IMG_5092 There has been a lot of bad press about Detroit and its environs lately, but I must say, it is a great place to shop for perfume. I have had a great time this past week exploring the little specialty boutiques, as well as the big stores packed with scent. It is a welcome change for me from my small upstate town, which is nice in its way, but has absolutely nowhere to sniff things! SO here, my list of must-dos in Detroit for perfumistas.

First, one simply must head off to Birmingham, a gay-friendly suburb of IMG_5095 the big city filled with locally-owned upscale boutiques as well as a few chain stores here and there. There you’ll find two very pleasant venues for sniffing. Well, actually, these shops are more than just pleasant. I had a great time in both of these charming boutiques, and found myself wishing I lived closer so I could enjoy the sniffings offered in Birmingham more often.

IMG_5097 The first, Lori Karbal, is  an adorable, well-curated beauty supply and clothing store. I spoke with the very helpful and well-informed owner Lori, who told me that she had run the store for 19 years! She obviously knew her stuff, and had a clear passion for fragrance. The perfumes offered stand on a series of shelves near the door, and I got a good 40 minutes of sniffing pleasure there, and would happily have stayed longer—I’m sure I would have been welcome to do so. The ambience is cozy and creative, and I really liked all the women working there. They were very helpful butIMG_5098 not pushy at all. Here’s a list of the lines they carry there: Santa Maria Novella, I profumi di Firenze,  L’artisan, Keiko Mecheri, Fresh, Perfect, Tsi-La, love comes from within, and Loree rodkin.  I left with four large bottles of the Loree Rodkin patchouli based EDC line, at a very reasonable price. (I know,IMG_5101 ironic, right, after my post about keeping the addiction under control)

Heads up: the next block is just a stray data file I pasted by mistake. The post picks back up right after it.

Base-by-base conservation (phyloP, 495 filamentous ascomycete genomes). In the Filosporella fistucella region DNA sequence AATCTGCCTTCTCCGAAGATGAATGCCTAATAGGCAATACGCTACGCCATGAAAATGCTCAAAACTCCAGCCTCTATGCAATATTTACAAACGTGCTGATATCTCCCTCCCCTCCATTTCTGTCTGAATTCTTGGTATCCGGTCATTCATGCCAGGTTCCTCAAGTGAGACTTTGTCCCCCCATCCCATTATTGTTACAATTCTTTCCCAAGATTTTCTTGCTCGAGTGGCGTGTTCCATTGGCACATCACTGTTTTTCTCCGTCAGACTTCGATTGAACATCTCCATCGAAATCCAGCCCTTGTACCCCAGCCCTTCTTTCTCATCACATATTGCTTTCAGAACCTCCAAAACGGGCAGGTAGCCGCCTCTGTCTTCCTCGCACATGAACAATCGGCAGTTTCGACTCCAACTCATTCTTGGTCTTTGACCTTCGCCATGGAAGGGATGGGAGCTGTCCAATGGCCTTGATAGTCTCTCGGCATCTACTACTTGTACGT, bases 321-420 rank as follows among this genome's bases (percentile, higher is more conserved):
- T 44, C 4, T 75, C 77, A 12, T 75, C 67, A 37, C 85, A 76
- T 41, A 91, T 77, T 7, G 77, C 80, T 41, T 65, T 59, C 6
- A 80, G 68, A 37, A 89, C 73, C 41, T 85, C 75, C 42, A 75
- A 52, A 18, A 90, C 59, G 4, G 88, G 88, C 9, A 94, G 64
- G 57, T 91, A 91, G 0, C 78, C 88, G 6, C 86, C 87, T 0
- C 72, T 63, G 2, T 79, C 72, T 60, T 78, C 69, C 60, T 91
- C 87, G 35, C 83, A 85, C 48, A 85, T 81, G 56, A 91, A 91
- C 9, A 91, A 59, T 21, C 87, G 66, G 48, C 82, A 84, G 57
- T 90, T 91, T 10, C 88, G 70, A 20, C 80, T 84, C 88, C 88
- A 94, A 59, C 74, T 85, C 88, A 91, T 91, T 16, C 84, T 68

Lori told me that she was getting a lot of new niche lines in, some of which have not been carried much in the states. I look forward to seeing them the next time I’m in the area.

The second boutique in Birmingham is the beauty salon and beauty-supply store Todd’s Room. A nice SA named Eric helped me; he cheerfully left me alone to sniff to my heart’s content, yet was ready with help should I need him. Todd’s Room carries Serge Lutens, Odin, Comptoir sud Pacifique, Parfums d’orsay, Keiko Mecheri, Christine Calle, Frank, Miller etIMG_5090 Bertaux, and Bond no.9

By the way, both of these boutiques were very generous with the samples.

Beyond niche perfumery, Detroit has the second-largest Arab-American population in the US, so I love to head over to Warren road in Dearborn, a mind-bogglingly long street simply packed with Arabic groceries, butchers, delis, and coffee roasters. Digging around those stores long enough can turn up some really interesting smellies as well. You just have to ask…..

Beyond that, Detroit also has the large shopping centers. I go to The Somerset Collection—a bizarre segregated mall with the high-end and normal retail stores housed in two separate buildings connected by a sky bridge. There, you can smell creed, annick goutal etc., at Saks 5th Ave and Neiman Marcus, but ask for samples at Nordstrom—I find they are the most generous. Also in these odd twinned malls: Anthropologie, Sephora, Hervi Bendel, L’occitane, Aveda, and more designer boutiques (w/accompanying perfumes) than you can shake a stick at.

The bottom line: head to Birmingham for some really exciting niche perfume shopping—you will enjoy the experience and like the shops. Then, if your nostrils haven’t partied enough, consider heading to Dearborn and Somerset Collection.